11 March 2011 - "There hasn't been a lot of it," responds Bruce Cockburn when asked how his morning has been, "but, so far, so good." This kind reply comes from a man who holds various honorary degrees, is counted as an Officer of the Order of Canada and is also a major influence on songwriters both at home and abroad. It's the same kind of slow but steady approach that has spawned his latest album, Small Source of Comfort.
"The theme is of journey," he ventures of his latest album, which is six years in the making, "of road travel and that's a constant as all these songs have road references. Perhaps the song that sums the album up the most is Boundless (co-written with Montreal's Annabelle Chvostek), where the road is a metaphor, filled with the imagery from travelling and the feelings of encountering those things. The song has a modern orientation. It's really more a statement, life as a journey."
Cockburn notes that his life as a musician has always involved a journey in some way or another. "Back in the early ‘70s, my first wife and I lived in a camper for the first half of the ‘70s. We traveled back and forth across Canada, because in those days, I organized my tours differently then the way I do now." However, he has become nostalgic of that in recent years.
"It happened coincidentally that I had an American girlfriend in Brooklyn," he explains of his return to the road. "So, there I was, commuting between Kingston and Brooklyn, taking day-long drives through New York and Pennsylvania. Then she moved to San Francisco, so now it's six day drive. And it has satisfied that hunger for the road in a wonderful way."
"The songs were all being written on one or two day drives and all the lyrics predate move to San Francisco. Iris of the World, reflects the drive to Kingston and Brooklyn."
The travelogue on Small Source of Comfort isn't solely confined to crossing the border. The Comets of Kandahar is one of two tracks reflecting Bruce Cockburn's trip to Afghanistan. "My brother is an Emergency Room anesthesiologist. He thought that as the kind of doctor he was, the army needed his expertise. So, as a 50-something year-old, he went through basic training and then to Afghanistan for a six-month tour. We each badgered the army until I was accepted into the ‘Team Canada’."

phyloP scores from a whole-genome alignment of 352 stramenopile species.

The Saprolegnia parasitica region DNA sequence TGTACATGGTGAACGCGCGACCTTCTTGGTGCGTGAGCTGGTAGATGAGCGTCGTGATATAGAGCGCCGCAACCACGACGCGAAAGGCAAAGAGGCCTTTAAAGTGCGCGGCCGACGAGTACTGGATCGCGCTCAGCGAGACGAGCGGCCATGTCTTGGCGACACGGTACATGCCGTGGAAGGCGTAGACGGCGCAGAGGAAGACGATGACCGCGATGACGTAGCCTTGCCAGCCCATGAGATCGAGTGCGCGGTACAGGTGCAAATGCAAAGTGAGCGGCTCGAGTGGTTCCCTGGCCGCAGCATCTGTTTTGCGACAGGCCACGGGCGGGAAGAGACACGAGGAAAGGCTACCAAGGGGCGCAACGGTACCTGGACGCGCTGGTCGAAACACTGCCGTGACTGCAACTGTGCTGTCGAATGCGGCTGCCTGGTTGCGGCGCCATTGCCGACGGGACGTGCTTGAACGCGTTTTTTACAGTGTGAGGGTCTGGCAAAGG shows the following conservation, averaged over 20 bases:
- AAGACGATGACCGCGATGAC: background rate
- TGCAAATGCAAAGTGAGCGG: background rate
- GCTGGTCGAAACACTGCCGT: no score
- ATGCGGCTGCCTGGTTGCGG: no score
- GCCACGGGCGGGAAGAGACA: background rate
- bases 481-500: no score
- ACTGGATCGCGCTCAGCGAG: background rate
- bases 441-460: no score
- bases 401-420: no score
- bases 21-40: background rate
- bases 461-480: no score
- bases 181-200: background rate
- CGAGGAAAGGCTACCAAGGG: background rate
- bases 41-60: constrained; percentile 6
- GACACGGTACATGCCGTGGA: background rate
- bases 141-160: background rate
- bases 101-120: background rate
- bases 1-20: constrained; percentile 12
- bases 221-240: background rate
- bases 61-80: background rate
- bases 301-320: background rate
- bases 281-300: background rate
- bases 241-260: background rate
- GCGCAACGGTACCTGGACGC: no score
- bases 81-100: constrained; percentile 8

"We went for a week and got to perform for the troops. One of the bases they took us to was a practice range and they let us shoot some stuff, which," laughs Cockburn, "is a very long build-up to the title." The comets to which he refers are the nickname given by Canadian soldiers to jet fighters taking off at night. "I loved the phrase and the image, because it's just such a spectacular phrase."
The other song based on his Afghan experience is Each One Lost, which deals with witnessing the Ramp Ceremony of two Canadian soldier's remains being sent home.
"That song is at other end of the spectrum. I've never seen such tragedy and to have it treated with such honour and dignity. There was just such a deep feeling among the troops during this ramp ceremony." Almost immediately, Cockburn muses that Each One Lost and If I had a Rocket Launcher are similar, in that "the two songs in a way, form a bracket to several decades. ‘If I Had a Rocket Launcher’ is about being victimized by troops in Guatemala. It was in terms of my own feelings, my reaction to a situation was so intense, it had to form a song. And so did being on Kandahar Airfield for that ceremony, so in that way, they're a pair."
For anyone even passingly familiar with Bruce Cockburn's work, his political sensibilities are ever present. "Politics," he quips, "are inescapable part of life. So as they end up in the songs, they do so based on my own direct involvement in issues. If someone asks if I can help them along if I can get behind it. I will if I can. All the political stuff I've accepted are those kind of involvements. I may be more skeptical of anyone able to change the way the world's going, but that being said, it's worth going after those things and helping the genuine things like the environment and improving the lives of people."
Given that Cockburn's career has spanned more years than this writer's life, Cockburn acknowledges that he sees people his own age at shows.
"These are people who have been listening since the beginning although some people begin to tune in after a bit. The US audience got bigger after Stealing Fire but I'm usually among people my own age with a Canadian crowd. These are people who have been listening since the ‘70s and sometimes, I find it amazing that I've survived all this, that they still listen." That doesn't mean that newer fans are spurned, either: "I'm grateful for young people. I don't want me and my audience to die together."
Of course, you can't release a road trip album and not tour, so fans can look forward to seeing Bruce Cockburn in a variety of venues across the country. "Both the drummer and violinist who are both on the album greatly aid in making everything more energetic and musically interesting," reveals Cockburn. "It's been five years ago or so since I toured with a band." He pauses to grin, "I'm actually really looking forward to making a slightly louder noise this time around."
~ from Beat Route by By Spencer Brown.
Here are the Tour Dates.